Rambling toward entrepreneurship

Rambling toward entrepreneurship

After four years at Quinlan, Irina Voloshina (MBA ’23) has her eyes set on her next goal: a career as an entrepreneur.

From North Asia to North America, Irina Voloshina’s journey led her to the Quinlan School of Business. She graduates this spring with her MBA and plans for launching her own business.

Rambling with Loyola

Voloshina is no stranger to travel. She was born in Siberia and spent early childhood there before moving to Florida with her family. After college, Voloshina decided to pursue an MBA for the love of education and as a way to find a place she could call home. Quinlan's location in the heart of Chicago made Loyola University Chicago the perfect fit.

"I wanted to be somewhere I could gain real-life experiences," Voloshina said.

Her travels didn't stop once she arrived, however. Voloshina took the opportunity to study abroad in Southeast Asia in a course with professor and Charles H. Kellstadt Chair of Marketing Cliff Shultz.

"Growing up in South Florida, I was used to a lot of South American cultures, but to be surrounded by a new area and culture was so invigorating and exciting," Voloshina said.

Her trip provided experiences impossible to get any other way. The class learned from leading professionals in the region, attended lectures, and visited cultural and heritage sites.

"It's important to learn the history of where you are and how people are affected. To be thrown into a completely different culture... I recommend it to anyone," Voloshina said.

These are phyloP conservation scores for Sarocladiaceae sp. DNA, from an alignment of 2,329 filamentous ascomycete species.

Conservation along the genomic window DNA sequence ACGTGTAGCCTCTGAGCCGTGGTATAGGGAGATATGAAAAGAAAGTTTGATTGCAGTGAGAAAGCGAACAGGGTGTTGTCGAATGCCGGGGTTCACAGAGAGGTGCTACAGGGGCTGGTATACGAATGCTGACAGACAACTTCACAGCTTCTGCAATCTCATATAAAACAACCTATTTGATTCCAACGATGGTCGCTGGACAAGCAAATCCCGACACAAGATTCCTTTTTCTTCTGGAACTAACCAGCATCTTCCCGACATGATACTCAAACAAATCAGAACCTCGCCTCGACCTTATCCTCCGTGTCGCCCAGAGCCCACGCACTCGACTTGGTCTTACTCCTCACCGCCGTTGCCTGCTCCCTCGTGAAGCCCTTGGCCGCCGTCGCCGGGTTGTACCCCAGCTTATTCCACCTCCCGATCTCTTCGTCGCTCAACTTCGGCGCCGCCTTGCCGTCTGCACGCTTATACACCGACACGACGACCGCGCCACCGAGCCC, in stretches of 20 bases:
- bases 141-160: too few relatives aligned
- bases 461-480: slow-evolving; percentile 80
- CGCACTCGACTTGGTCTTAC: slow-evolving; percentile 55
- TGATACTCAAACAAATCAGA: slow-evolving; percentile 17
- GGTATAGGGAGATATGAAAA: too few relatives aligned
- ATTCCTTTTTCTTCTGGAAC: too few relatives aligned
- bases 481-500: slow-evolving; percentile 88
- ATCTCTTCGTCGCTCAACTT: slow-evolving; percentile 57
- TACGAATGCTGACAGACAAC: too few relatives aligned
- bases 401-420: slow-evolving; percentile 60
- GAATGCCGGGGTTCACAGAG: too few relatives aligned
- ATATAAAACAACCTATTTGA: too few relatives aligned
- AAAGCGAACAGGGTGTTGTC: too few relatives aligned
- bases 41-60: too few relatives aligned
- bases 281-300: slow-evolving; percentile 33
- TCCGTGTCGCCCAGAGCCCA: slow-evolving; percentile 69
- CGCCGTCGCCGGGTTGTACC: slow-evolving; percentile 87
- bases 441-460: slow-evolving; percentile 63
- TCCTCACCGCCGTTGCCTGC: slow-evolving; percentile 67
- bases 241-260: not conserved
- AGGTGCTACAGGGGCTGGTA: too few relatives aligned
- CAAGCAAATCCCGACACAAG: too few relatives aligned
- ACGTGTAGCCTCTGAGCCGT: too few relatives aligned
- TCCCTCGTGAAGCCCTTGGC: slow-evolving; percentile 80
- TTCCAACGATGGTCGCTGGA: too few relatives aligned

Taking the reins

While pursuing her MBA, Voloshina was honing in on ideas for her own business. A lifelong animal lover, she plans to start a company related to pets. This focus came to her after exercises in entrepreneurial classes with Ugur Uygur, associate professor and director of Ignite Lab.

Uygur challenged her perspectives throughout her studies, pushing her to think how she could solve unique problems.

"I came up with many different ideas, but he said I should create a solution for something you experience day to day," Voloshina said.

From there, she pushed further.

"I started working backwards and thought of every little inconvenience that I had and thought, 'How could I fix this'," Voloshina said.

"My roommate has a dog, my friends have a dog, I have rabbit, and during those times I thought of problems that could be solved. I brought those back to class and that's when it started getting exciting."

Her initial plan is to start a retail venture centered around pet supplies. She is also considering advancing to a doggy-daycare, which she says could be a more complex ambition. As she reaches the end of her MBA program, Voloshina advises others to take their time when coming up with ideas of their own.

"Don't rush into things. Don't think your first idea is going to be perfect," Voloshina said. "Keep going and keep building. It doesn't have to be perfect. Just do a little bit day by day and eventually it will come together."

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